- Full Name Abigail Adams
- Occupation Women Right's Pioneer, First Lady, Second Lady, Socialite
- Nationality American
- Birthplace Weymouth, Massachusetts
- Birth Date Nov 11, 1744
- Age 277 Years, 10 Months
- Death Date 1818-10-28
- Did You Know? She was the first First Lady to live in Washington's White House.
- Orignally Abigail Smith
Abigail Adams | Biography
Abigail Adams is the second first lady of the United States of America. She is the second U.S. President John Adams' wife.
Abigail Adams is the second first lady of the United States of America. She is the second U.S. President John Adams' wife. She acted as an informal advisor to her husband John Adams after taking over the presidency on March 4, 1797.
Who was Abigail Adams?
The second first lady of the United States of America is renowned for her ahead of time progressive opinions and stances on women's rights in America. She had a strong perception of women's capacity for decision making, compared to the presumed character of being confined to serving their husband.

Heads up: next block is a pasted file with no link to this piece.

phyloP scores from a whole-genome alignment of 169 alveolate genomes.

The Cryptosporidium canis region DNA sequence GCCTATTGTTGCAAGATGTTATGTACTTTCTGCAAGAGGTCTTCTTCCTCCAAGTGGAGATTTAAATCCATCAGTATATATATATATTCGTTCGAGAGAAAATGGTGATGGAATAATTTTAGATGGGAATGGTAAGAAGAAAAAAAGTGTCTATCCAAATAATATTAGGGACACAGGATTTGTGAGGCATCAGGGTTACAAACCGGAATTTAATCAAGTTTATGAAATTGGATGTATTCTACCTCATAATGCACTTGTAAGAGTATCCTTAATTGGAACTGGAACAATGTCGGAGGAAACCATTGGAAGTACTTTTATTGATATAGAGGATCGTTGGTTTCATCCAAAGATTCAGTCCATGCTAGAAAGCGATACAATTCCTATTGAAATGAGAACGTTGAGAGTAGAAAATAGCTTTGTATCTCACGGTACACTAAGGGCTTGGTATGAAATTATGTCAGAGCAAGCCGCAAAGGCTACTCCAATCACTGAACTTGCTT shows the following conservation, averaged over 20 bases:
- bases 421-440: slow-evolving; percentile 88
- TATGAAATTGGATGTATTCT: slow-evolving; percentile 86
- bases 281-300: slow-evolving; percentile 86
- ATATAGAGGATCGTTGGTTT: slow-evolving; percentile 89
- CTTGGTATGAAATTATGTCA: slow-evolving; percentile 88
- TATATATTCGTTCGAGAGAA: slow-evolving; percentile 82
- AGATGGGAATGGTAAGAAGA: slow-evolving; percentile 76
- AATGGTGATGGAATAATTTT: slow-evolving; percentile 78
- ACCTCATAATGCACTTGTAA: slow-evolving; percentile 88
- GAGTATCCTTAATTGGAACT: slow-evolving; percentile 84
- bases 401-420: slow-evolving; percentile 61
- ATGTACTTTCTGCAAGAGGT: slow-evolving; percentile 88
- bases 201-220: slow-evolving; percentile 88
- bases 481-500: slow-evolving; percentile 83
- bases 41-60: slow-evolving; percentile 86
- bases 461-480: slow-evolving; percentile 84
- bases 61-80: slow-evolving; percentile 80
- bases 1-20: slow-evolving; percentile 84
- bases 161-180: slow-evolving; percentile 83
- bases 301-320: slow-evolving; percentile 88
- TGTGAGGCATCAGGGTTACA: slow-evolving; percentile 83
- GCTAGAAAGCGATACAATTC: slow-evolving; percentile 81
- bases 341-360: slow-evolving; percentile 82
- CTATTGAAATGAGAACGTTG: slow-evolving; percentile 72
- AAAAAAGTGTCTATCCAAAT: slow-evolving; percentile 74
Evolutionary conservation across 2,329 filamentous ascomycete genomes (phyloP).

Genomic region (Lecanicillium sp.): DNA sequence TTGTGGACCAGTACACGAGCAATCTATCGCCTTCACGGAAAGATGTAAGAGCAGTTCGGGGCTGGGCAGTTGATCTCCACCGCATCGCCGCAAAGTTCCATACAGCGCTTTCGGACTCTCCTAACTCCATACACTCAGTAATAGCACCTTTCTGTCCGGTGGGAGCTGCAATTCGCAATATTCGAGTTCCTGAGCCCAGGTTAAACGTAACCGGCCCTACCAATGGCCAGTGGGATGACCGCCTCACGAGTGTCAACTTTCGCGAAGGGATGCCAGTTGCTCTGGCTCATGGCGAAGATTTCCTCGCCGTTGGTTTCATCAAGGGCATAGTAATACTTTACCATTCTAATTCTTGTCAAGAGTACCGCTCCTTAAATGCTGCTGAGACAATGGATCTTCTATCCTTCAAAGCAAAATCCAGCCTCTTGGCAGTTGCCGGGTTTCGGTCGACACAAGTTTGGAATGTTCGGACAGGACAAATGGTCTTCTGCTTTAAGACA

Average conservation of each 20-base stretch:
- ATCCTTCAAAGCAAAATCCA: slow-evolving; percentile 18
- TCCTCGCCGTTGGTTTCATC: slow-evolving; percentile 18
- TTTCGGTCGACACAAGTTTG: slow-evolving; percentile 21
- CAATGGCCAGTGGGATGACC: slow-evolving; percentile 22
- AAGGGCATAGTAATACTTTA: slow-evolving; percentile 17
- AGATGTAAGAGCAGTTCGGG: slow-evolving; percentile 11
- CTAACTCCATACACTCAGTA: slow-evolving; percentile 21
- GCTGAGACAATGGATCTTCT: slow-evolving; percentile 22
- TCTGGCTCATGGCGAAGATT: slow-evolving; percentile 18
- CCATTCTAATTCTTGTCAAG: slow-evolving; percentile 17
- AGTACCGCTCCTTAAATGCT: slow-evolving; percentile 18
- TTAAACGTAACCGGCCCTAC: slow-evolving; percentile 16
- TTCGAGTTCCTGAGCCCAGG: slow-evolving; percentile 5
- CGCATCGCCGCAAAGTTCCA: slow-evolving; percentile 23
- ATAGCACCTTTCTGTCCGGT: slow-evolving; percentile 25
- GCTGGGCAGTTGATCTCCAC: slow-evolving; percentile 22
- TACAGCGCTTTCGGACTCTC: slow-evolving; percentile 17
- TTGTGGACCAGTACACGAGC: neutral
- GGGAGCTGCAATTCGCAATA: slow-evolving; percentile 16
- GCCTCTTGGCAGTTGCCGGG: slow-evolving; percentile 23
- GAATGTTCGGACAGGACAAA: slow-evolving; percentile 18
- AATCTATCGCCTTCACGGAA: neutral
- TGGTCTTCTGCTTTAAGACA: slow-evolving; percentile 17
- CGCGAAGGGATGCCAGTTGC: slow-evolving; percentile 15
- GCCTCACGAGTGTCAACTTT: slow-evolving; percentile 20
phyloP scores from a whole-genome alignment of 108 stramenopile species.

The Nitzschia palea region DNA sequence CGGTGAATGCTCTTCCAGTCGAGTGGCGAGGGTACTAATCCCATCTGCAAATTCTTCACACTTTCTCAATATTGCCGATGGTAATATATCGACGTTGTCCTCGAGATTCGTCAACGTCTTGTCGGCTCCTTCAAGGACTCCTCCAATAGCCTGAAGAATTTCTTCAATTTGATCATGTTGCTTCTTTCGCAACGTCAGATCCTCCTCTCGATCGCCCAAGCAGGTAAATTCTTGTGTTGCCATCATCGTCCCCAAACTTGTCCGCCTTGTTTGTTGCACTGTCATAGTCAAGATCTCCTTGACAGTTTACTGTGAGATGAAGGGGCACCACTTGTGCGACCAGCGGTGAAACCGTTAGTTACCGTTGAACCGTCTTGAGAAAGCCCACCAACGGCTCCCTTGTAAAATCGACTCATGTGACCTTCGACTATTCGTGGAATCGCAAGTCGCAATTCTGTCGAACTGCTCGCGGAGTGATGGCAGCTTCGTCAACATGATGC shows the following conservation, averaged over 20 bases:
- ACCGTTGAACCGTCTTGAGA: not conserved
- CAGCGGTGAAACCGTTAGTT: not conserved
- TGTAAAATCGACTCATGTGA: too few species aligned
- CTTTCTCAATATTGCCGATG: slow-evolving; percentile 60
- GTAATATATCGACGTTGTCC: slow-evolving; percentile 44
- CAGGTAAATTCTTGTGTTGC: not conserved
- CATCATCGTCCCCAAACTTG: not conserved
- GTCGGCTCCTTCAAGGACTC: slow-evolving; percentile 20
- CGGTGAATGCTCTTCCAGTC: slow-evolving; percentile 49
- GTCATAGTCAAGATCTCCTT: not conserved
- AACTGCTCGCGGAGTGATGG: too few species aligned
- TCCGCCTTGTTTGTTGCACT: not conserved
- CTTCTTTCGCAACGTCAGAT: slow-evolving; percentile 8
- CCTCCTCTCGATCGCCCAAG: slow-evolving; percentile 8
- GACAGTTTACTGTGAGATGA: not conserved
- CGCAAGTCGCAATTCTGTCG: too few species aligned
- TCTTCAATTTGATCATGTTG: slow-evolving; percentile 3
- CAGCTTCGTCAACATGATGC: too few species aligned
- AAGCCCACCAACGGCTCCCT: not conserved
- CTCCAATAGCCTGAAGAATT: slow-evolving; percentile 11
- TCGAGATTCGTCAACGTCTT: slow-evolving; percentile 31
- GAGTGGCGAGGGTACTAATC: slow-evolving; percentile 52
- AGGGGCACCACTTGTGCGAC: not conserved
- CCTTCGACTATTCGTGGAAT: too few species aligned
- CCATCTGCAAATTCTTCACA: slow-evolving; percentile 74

She advocated on women's education and intellectual abilities to manage their family's moral guide alongside their household responsibilities.
Her notable contribution to that era's politics and her influence on President John Adams' political decision-making gives her a pioneering image among the first ladies. Her legacy reflects her image as a pioneer of women right's activism. She had vigorously objected to oppression, slavery, and inaccurate reports on her husband and son's accounts. She had advanced opinions as one of the few first ladies, and her experiences remain incorporated on her preserved letters.
Her son John Quincy Adams became the sixth president of the country on March 4, 1825.
Abigail Smith was born on November 11, 1744, in Weymouth, Massachusetts, to a liberal Congregationalist minister William Smith and Elizabeth Quincy. She was the second born of her parents and had four siblings: three sisters and one brother.
During those times, women did not receive a formal education as men, but Abigail had full access to their family's library along with her sisters. She started receiving her informal education from the age of 11; she would read the likes of William Shakespeare, John Milton, and many other influential personalities. She was introduced to books by her brother-in-law Richard Cranch, who was married to her eldest sister Mary.